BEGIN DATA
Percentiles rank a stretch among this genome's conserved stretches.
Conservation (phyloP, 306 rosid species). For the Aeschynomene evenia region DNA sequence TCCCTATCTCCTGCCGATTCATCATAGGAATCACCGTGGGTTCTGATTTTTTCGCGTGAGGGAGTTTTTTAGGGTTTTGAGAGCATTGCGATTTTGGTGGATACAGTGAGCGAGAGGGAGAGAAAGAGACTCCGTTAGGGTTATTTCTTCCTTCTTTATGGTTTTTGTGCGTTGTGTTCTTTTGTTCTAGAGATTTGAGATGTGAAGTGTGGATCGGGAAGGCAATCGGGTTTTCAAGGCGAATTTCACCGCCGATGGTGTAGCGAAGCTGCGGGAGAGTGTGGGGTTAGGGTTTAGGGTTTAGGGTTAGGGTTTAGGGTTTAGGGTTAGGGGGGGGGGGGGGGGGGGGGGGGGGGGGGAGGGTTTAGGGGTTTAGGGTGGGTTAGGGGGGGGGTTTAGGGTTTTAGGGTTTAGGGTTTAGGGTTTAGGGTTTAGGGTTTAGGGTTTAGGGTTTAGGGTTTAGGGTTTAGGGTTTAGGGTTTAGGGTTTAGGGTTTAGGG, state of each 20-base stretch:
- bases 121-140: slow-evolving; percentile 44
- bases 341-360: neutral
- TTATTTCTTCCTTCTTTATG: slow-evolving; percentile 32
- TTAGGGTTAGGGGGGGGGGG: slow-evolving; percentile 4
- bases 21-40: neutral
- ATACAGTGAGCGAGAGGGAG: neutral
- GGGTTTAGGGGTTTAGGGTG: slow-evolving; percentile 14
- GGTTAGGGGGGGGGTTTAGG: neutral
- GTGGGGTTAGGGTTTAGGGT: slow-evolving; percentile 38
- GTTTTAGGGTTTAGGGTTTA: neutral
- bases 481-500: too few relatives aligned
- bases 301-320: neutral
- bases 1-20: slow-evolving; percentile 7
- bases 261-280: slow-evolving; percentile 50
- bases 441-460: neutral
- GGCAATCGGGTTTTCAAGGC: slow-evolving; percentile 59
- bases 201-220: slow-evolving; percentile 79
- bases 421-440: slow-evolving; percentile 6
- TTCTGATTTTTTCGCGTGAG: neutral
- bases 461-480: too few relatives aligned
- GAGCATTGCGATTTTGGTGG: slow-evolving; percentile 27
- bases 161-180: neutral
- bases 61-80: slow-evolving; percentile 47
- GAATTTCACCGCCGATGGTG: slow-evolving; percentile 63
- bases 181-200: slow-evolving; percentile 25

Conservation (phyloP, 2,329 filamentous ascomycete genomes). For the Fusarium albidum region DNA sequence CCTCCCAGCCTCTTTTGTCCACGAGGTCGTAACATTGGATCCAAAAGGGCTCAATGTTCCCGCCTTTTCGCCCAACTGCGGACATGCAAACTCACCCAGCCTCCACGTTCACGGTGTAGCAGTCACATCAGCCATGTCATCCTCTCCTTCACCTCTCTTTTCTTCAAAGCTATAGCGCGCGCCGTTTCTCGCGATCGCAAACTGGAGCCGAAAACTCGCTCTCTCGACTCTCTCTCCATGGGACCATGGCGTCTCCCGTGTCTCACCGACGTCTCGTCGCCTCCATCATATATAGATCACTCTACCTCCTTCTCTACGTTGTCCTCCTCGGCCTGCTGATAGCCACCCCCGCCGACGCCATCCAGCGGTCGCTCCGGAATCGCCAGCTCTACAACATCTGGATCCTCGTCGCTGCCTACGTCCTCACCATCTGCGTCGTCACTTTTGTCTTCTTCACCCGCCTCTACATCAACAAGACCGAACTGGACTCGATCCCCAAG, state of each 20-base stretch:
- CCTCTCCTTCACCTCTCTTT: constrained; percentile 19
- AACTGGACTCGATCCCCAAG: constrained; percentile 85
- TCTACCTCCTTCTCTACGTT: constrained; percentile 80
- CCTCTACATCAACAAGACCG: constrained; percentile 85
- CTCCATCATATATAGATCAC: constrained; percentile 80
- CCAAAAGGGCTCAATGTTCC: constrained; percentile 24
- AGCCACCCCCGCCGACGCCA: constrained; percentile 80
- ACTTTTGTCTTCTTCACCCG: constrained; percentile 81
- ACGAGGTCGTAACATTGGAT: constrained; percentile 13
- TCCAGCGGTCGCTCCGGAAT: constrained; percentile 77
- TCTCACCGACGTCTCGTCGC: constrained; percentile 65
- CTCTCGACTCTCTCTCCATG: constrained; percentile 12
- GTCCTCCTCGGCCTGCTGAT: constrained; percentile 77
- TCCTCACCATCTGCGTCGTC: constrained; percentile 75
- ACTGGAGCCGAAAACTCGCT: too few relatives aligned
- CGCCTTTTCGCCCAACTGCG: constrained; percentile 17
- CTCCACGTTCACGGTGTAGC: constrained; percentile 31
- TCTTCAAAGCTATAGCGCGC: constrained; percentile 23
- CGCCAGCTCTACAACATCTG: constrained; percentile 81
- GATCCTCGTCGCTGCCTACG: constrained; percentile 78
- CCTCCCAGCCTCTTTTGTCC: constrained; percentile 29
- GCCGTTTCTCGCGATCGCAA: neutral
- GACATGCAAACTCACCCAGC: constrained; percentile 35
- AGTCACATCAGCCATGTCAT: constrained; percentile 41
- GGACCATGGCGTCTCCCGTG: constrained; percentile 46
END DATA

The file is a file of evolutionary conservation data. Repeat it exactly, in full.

Percentiles rank a stretch among this genome's conserved stretches.
Conservation (phyloP, 306 rosid species). For the Aeschynomene evenia region DNA sequence TCCCTATCTCCTGCCGATTCATCATAGGAATCACCGTGGGTTCTGATTTTTTCGCGTGAGGGAGTTTTTTAGGGTTTTGAGAGCATTGCGATTTTGGTGGATACAGTGAGCGAGAGGGAGAGAAAGAGACTCCGTTAGGGTTATTTCTTCCTTCTTTATGGTTTTTGTGCGTTGTGTTCTTTTGTTCTAGAGATTTGAGATGTGAAGTGTGGATCGGGAAGGCAATCGGGTTTTCAAGGCGAATTTCACCGCCGATGGTGTAGCGAAGCTGCGGGAGAGTGTGGGGTTAGGGTTTAGGGTTTAGGGTTAGGGTTTAGGGTTTAGGGTTAGGGGGGGGGGGGGGGGGGGGGGGGGGGGGGAGGGTTTAGGGGTTTAGGGTGGGTTAGGGGGGGGGTTTAGGGTTTTAGGGTTTAGGGTTTAGGGTTTAGGGTTTAGGGTTTAGGGTTTAGGGTTTAGGGTTTAGGGTTTAGGGTTTAGGGTTTAGGGTTTAGGGTTTAGGG, state of each 20-base stretch:
- bases 121-140: slow-evolving; percentile 44
- bases 341-360: neutral
- TTATTTCTTCCTTCTTTATG: slow-evolving; percentile 32
- TTAGGGTTAGGGGGGGGGGG: slow-evolving; percentile 4
- bases 21-40: neutral
- ATACAGTGAGCGAGAGGGAG: neutral
- GGGTTTAGGGGTTTAGGGTG: slow-evolving; percentile 14
- GGTTAGGGGGGGGGTTTAGG: neutral
- GTGGGGTTAGGGTTTAGGGT: slow-evolving; percentile 38
- GTTTTAGGGTTTAGGGTTTA: neutral
- bases 481-500: too few relatives aligned
- bases 301-320: neutral
- bases 1-20: slow-evolving; percentile 7
- bases 261-280: slow-evolving; percentile 50
- bases 441-460: neutral
- GGCAATCGGGTTTTCAAGGC: slow-evolving; percentile 59
- bases 201-220: slow-evolving; percentile 79
- bases 421-440: slow-evolving; percentile 6
- TTCTGATTTTTTCGCGTGAG: neutral
- bases 461-480: too few relatives aligned
- GAGCATTGCGATTTTGGTGG: slow-evolving; percentile 27
- bases 161-180: neutral
- bases 61-80: slow-evolving; percentile 47
- GAATTTCACCGCCGATGGTG: slow-evolving; percentile 63
- bases 181-200: slow-evolving; percentile 25

Conservation (phyloP, 2,329 filamentous ascomycete genomes). For the Fusarium albidum region DNA sequence CCTCCCAGCCTCTTTTGTCCACGAGGTCGTAACATTGGATCCAAAAGGGCTCAATGTTCCCGCCTTTTCGCCCAACTGCGGACATGCAAACTCACCCAGCCTCCACGTTCACGGTGTAGCAGTCACATCAGCCATGTCATCCTCTCCTTCACCTCTCTTTTCTTCAAAGCTATAGCGCGCGCCGTTTCTCGCGATCGCAAACTGGAGCCGAAAACTCGCTCTCTCGACTCTCTCTCCATGGGACCATGGCGTCTCCCGTGTCTCACCGACGTCTCGTCGCCTCCATCATATATAGATCACTCTACCTCCTTCTCTACGTTGTCCTCCTCGGCCTGCTGATAGCCACCCCCGCCGACGCCATCCAGCGGTCGCTCCGGAATCGCCAGCTCTACAACATCTGGATCCTCGTCGCTGCCTACGTCCTCACCATCTGCGTCGTCACTTTTGTCTTCTTCACCCGCCTCTACATCAACAAGACCGAACTGGACTCGATCCCCAAG, state of each 20-base stretch:
- CCTCTCCTTCACCTCTCTTT: constrained; percentile 19
- AACTGGACTCGATCCCCAAG: constrained; percentile 85
- TCTACCTCCTTCTCTACGTT: constrained; percentile 80
- CCTCTACATCAACAAGACCG: constrained; percentile 85
- CTCCATCATATATAGATCAC: constrained; percentile 80
- CCAAAAGGGCTCAATGTTCC: constrained; percentile 24
- AGCCACCCCCGCCGACGCCA: constrained; percentile 80
- ACTTTTGTCTTCTTCACCCG: constrained; percentile 81
- ACGAGGTCGTAACATTGGAT: constrained; percentile 13
- TCCAGCGGTCGCTCCGGAAT: constrained; percentile 77
- TCTCACCGACGTCTCGTCGC: constrained; percentile 65
- CTCTCGACTCTCTCTCCATG: constrained; percentile 12
- GTCCTCCTCGGCCTGCTGAT: constrained; percentile 77
- TCCTCACCATCTGCGTCGTC: constrained; percentile 75
- ACTGGAGCCGAAAACTCGCT: too few relatives aligned
- CGCCTTTTCGCCCAACTGCG: constrained; percentile 17
- CTCCACGTTCACGGTGTAGC: constrained; percentile 31
- TCTTCAAAGCTATAGCGCGC: constrained; percentile 23
- CGCCAGCTCTACAACATCTG: constrained; percentile 81
- GATCCTCGTCGCTGCCTACG: constrained; percentile 78
- CCTCCCAGCCTCTTTTGTCC: constrained; percentile 29
- GCCGTTTCTCGCGATCGCAA: neutral
- GACATGCAAACTCACCCAGC: constrained; percentile 35
- AGTCACATCAGCCATGTCAT: constrained; percentile 41
- GGACCATGGCGTCTCCCGTG: constrained; percentile 46